Those lyrics from a wonderful Christmas musical written by Heather Sorenson that our church choir performed this past Sunday morning. That particular song was meant to be sung as a lullaby. It was that for sure, but the simple words above that drew the song to a close seemed to stick with me. They brought to mind the image of a simple, peasant couple laying their newly born infant in a feeding trough because that's all they could find. That just seems to hammer home (albeit very gently) the point God was making by subjecting Jesus to the full experience of his once perfect, now flawed creation.
Hardly any Christmas Eve of celebration would feel complete if you didn't sing "Silent Night". Yet, especially for that travel-weary family, the night was anything but silent. We can only imagine the complaining the animals offered when their little cave stable was invaded. And, despite what some paintings and songs may have portrayed, the Baby came into the world crying as almost every baby does. Of course, just as Mary got him settled down, a bunch of shepherds come in out of breath and rambling about having met some angels face-to-face.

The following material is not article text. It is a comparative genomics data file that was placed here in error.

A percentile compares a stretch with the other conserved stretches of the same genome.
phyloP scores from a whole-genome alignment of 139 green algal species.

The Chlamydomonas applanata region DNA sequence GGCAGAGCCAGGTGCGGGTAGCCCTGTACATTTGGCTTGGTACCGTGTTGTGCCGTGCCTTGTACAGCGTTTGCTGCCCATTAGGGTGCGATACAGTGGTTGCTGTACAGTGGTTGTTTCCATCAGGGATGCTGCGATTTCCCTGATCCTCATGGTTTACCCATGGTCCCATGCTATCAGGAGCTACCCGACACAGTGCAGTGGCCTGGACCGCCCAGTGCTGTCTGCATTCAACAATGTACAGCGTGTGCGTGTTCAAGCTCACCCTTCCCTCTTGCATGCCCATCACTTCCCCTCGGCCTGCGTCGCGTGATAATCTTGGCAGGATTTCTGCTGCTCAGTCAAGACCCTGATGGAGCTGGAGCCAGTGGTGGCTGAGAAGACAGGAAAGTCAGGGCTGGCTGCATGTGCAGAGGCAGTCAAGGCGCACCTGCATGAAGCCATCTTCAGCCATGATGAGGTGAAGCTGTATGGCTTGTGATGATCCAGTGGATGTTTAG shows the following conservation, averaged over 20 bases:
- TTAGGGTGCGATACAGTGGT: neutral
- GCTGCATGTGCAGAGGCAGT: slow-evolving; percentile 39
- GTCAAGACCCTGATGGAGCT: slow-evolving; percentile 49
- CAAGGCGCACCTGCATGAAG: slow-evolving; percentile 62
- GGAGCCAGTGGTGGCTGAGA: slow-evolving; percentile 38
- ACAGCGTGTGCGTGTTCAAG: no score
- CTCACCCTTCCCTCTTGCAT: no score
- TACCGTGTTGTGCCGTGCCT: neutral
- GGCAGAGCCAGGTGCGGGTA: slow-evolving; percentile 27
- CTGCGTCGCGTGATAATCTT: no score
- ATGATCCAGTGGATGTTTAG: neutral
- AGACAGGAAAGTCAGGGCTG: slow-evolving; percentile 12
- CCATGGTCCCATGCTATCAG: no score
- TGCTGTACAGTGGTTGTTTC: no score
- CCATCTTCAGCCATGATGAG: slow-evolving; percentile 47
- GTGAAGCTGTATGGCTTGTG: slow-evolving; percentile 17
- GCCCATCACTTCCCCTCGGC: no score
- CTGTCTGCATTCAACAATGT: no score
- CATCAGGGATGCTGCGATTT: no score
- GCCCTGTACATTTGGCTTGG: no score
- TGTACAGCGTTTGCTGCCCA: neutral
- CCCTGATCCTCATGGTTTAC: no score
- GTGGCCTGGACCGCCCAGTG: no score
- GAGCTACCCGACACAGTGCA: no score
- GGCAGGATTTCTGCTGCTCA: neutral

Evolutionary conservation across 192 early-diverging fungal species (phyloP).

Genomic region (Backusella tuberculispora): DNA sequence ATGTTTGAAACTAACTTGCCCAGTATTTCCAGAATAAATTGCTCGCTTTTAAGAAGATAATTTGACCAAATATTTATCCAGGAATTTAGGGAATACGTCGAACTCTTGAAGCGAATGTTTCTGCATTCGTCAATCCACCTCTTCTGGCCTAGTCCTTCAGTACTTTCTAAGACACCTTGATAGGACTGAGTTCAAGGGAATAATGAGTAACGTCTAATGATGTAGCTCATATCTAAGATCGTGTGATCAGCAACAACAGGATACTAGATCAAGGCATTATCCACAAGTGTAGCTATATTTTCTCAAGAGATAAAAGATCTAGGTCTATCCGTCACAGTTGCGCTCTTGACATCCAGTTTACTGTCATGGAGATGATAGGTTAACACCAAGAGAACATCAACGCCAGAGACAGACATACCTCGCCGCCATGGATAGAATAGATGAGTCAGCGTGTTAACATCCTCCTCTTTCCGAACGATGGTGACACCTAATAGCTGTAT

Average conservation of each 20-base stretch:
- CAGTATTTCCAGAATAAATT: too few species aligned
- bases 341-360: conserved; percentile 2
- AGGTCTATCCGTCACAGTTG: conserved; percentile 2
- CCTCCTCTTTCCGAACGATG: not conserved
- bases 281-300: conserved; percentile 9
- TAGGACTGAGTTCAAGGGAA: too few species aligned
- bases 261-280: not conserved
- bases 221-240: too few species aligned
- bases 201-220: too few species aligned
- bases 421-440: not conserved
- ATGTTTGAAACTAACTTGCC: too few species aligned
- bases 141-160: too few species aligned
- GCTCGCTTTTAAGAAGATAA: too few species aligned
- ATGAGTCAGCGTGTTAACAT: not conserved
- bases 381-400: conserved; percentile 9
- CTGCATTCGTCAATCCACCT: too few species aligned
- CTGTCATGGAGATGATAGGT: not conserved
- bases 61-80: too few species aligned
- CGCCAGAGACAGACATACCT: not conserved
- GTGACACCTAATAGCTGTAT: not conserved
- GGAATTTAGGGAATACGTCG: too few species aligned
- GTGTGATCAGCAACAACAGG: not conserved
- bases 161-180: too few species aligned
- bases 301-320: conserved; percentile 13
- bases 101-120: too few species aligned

None of this even considers that drummer boy and his drum ... sorry, couldn't resist. My point is, the night was definitely holy and most likely far from silent because that's how the world is - noisy and a bit disorganized most of the time. Yet that was the time and place that met whatever criteria God had in mind for the "fullness" and we are forever the beneficiaries.
The Crooked Path pauses once again at the manger scene, choosing not to rush away, but rather to linger in awe and wonder at what God gave. My Divine Brother preceded me in every way - and entered this world without any political or royal fanfare.
In tribute of that, I leave you with the following two songs. One ponders the question of our King subjecting himself to being a subject. The other reaffirms the Hope, Peace, Joy and Love of my advent wreath by declaring Messiah is born and "All is Well". Merry Christmas from the Crooked Path to your house. May your pausing at Jesus' coming bring you much comfort and joy this year, especially in the midst of a rather troubling world.
"How Many Kings" by Downhere
"All is Well" by Carrie Underwood and Michael W. Smith